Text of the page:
This can be just as important as having chlorine in the pool at all. The pH level in your pool should be about the same as the pH level of human tears, 7.2, though in the range of 7.2 – 7.6 is optimal. Chlorine is about 10 times more effective at sanitizing your water when the pH is at 7.2 rather than at a high ph level of say 8.2. pH can best be measured with a drop-type test kit versus a test strip, which can be easily misread.
Most often you’ll find the pH level is high; the best way to lower pH is by slowly pouring “Muriatic Acid” (AKA Hydrochloric acid) directly into the deep end of the pool while the pool pump is on and the water is circulating. However, granular acid (pH Minus or Decreaser) is safer to use alternative than Muriatic Acid.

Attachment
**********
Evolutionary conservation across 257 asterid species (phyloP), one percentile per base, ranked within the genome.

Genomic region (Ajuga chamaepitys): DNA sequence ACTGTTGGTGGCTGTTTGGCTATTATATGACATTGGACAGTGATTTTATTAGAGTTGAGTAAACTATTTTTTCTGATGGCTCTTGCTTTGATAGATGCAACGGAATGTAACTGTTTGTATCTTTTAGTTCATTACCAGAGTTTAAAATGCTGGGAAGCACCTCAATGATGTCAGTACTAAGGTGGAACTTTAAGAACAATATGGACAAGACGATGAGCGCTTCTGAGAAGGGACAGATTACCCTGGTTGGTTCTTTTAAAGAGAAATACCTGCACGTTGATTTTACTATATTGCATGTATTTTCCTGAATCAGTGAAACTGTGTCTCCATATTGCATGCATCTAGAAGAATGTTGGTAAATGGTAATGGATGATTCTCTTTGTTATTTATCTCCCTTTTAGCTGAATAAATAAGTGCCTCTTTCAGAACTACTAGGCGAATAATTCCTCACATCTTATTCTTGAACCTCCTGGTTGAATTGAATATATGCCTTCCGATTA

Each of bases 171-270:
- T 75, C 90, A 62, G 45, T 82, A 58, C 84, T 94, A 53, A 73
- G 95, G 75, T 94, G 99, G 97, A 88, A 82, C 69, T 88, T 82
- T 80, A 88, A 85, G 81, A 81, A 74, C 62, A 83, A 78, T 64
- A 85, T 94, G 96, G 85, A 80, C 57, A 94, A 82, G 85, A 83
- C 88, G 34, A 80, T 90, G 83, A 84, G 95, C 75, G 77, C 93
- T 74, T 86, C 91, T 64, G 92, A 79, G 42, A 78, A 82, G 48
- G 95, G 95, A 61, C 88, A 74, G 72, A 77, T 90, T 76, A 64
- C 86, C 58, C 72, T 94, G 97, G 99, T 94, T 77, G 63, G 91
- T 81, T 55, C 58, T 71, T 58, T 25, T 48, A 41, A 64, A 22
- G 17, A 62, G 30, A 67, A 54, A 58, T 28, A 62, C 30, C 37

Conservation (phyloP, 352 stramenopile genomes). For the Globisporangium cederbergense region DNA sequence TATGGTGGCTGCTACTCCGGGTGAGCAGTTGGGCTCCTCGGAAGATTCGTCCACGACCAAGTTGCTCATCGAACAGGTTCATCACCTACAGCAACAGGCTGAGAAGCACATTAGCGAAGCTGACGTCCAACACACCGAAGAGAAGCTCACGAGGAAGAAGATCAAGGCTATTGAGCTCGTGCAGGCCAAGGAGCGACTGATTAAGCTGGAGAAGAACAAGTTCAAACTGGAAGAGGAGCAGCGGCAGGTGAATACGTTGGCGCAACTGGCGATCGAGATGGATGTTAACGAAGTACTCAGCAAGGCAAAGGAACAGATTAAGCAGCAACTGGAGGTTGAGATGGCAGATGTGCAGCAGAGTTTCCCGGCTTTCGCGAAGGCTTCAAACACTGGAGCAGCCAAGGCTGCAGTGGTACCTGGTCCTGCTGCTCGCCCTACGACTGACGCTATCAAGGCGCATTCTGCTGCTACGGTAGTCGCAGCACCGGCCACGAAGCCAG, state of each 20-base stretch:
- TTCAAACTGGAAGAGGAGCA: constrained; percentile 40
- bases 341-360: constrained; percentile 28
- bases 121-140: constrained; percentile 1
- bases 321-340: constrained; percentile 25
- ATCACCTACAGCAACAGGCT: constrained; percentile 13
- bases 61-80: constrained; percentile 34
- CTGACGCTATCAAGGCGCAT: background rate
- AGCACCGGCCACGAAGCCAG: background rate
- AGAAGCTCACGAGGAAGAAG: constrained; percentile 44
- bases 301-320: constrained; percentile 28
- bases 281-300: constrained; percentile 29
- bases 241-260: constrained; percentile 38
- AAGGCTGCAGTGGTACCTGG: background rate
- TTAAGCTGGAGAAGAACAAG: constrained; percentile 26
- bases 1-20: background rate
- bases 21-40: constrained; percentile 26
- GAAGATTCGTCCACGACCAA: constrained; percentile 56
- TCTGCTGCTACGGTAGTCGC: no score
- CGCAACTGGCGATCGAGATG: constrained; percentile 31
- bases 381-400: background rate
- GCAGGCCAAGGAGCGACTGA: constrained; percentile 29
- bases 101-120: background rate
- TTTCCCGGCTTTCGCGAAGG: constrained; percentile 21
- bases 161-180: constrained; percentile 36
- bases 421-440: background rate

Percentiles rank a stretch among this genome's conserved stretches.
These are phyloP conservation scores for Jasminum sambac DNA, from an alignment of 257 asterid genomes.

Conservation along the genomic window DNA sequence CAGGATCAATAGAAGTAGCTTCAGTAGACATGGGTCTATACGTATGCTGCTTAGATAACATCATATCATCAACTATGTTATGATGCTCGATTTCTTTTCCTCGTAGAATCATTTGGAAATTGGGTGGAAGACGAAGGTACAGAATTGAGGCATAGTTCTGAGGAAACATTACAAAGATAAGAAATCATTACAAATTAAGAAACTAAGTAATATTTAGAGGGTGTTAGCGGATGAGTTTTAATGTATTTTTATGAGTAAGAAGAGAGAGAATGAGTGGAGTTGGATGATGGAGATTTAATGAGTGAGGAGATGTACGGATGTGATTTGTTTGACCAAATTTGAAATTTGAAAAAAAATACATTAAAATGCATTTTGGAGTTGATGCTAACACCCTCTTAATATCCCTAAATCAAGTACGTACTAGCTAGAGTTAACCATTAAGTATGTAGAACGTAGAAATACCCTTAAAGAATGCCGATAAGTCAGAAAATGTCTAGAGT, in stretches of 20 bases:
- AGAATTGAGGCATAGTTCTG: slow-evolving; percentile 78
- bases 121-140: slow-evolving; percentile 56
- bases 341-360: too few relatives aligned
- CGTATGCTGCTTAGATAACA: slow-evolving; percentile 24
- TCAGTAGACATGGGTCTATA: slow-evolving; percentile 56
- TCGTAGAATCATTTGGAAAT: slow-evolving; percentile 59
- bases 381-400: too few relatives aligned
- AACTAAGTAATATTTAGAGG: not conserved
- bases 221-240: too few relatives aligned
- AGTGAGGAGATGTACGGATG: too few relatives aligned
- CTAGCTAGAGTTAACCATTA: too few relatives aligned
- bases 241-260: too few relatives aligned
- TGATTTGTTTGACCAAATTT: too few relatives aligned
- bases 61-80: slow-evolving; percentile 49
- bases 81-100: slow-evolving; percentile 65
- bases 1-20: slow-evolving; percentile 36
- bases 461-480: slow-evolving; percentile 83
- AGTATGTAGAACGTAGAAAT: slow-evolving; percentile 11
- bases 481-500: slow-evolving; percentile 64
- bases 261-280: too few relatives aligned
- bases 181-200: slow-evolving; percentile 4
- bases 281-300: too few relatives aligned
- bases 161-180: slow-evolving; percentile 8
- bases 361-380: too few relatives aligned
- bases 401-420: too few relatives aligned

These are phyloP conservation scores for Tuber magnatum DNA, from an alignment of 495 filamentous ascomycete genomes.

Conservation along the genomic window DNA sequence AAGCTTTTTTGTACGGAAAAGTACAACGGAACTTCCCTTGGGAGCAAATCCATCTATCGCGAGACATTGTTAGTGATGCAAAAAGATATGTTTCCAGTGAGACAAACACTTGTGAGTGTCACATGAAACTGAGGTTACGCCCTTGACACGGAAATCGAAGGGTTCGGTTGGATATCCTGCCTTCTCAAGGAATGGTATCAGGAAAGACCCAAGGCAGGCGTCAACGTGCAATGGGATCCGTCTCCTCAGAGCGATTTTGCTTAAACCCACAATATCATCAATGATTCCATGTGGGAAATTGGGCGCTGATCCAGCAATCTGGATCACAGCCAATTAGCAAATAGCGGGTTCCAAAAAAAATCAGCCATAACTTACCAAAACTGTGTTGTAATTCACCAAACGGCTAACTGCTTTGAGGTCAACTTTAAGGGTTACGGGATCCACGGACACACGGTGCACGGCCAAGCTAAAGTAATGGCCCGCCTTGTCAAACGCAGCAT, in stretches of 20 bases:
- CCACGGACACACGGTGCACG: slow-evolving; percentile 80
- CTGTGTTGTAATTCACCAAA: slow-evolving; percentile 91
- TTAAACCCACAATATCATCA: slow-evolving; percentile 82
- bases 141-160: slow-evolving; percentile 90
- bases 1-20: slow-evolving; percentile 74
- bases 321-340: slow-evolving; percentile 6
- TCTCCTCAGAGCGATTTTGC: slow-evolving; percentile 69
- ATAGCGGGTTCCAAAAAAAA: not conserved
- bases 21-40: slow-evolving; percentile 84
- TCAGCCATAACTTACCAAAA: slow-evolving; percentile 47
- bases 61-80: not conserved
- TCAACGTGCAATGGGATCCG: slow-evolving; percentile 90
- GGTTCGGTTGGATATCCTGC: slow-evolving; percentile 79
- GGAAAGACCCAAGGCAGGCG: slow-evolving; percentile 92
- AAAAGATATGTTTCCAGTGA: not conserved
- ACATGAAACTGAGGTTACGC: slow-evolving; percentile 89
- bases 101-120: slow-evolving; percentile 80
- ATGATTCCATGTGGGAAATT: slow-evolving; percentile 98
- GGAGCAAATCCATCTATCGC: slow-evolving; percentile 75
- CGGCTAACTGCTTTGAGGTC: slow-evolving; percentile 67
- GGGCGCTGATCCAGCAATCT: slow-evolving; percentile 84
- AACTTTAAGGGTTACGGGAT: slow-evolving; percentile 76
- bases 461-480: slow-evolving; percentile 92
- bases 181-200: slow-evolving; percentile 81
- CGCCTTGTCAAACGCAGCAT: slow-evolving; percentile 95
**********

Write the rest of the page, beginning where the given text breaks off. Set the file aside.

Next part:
When adjusting pH, add smaller amounts then retest after about 6 hours of continuous filtration. Readjust as needed. This will prevent “bouncing”. If you have a true pH bounce problem, that is typically due to a LOW Total Alkalinity issue; once properly adjusted, the pH should maintain itself well over a period of 1 to 3 weeks depending on rain, use, etc.
If swimmers are having a problem with “burning eyes,” high or low pH is probably to blame, not high chlorine.